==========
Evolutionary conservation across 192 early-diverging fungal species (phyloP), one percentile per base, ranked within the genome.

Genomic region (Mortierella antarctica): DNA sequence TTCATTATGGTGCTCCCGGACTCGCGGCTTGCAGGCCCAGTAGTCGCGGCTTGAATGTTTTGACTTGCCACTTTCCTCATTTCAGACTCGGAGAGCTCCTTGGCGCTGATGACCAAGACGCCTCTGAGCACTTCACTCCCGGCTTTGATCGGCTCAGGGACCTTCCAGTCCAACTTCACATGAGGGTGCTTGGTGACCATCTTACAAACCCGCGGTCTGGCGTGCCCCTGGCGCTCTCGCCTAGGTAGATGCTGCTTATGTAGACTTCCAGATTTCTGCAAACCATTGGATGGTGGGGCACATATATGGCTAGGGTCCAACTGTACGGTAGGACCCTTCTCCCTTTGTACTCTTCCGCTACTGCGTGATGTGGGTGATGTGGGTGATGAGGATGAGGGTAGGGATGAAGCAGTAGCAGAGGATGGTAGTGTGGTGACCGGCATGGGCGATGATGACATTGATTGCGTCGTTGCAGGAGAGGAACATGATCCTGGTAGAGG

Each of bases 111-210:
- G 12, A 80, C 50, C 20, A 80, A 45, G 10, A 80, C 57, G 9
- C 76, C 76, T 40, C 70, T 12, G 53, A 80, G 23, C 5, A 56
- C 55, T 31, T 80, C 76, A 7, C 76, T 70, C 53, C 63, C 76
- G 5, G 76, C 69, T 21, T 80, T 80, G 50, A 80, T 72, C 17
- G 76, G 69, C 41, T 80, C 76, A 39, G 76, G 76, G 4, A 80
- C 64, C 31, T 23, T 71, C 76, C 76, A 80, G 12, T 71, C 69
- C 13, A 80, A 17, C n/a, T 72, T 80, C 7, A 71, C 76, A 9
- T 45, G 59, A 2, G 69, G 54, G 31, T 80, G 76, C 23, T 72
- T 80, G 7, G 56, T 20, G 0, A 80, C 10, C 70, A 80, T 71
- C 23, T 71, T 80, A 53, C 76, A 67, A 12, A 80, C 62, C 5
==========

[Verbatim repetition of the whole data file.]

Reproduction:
Evolutionary conservation across 192 early-diverging fungal species (phyloP), one percentile per base, ranked within the genome.

Genomic region (Mortierella antarctica): DNA sequence TTCATTATGGTGCTCCCGGACTCGCGGCTTGCAGGCCCAGTAGTCGCGGCTTGAATGTTTTGACTTGCCACTTTCCTCATTTCAGACTCGGAGAGCTCCTTGGCGCTGATGACCAAGACGCCTCTGAGCACTTCACTCCCGGCTTTGATCGGCTCAGGGACCTTCCAGTCCAACTTCACATGAGGGTGCTTGGTGACCATCTTACAAACCCGCGGTCTGGCGTGCCCCTGGCGCTCTCGCCTAGGTAGATGCTGCTTATGTAGACTTCCAGATTTCTGCAAACCATTGGATGGTGGGGCACATATATGGCTAGGGTCCAACTGTACGGTAGGACCCTTCTCCCTTTGTACTCTTCCGCTACTGCGTGATGTGGGTGATGTGGGTGATGAGGATGAGGGTAGGGATGAAGCAGTAGCAGAGGATGGTAGTGTGGTGACCGGCATGGGCGATGATGACATTGATTGCGTCGTTGCAGGAGAGGAACATGATCCTGGTAGAGG

Each of bases 111-210:
- G 12, A 80, C 50, C 20, A 80, A 45, G 10, A 80, C 57, G 9
- C 76, C 76, T 40, C 70, T 12, G 53, A 80, G 23, C 5, A 56
- C 55, T 31, T 80, C 76, A 7, C 76, T 70, C 53, C 63, C 76
- G 5, G 76, C 69, T 21, T 80, T 80, G 50, A 80, T 72, C 17
- G 76, G 69, C 41, T 80, C 76, A 39, G 76, G 76, G 4, A 80
- C 64, C 31, T 23, T 71, C 76, C 76, A 80, G 12, T 71, C 69
- C 13, A 80, A 17, C n/a, T 72, T 80, C 7, A 71, C 76, A 9
- T 45, G 59, A 2, G 69, G 54, G 31, T 80, G 76, C 23, T 72
- T 80, G 7, G 56, T 20, G 0, A 80, C 10, C 70, A 80, T 71
- C 23, T 71, T 80, A 53, C 76, A 67, A 12, A 80, C 62, C 5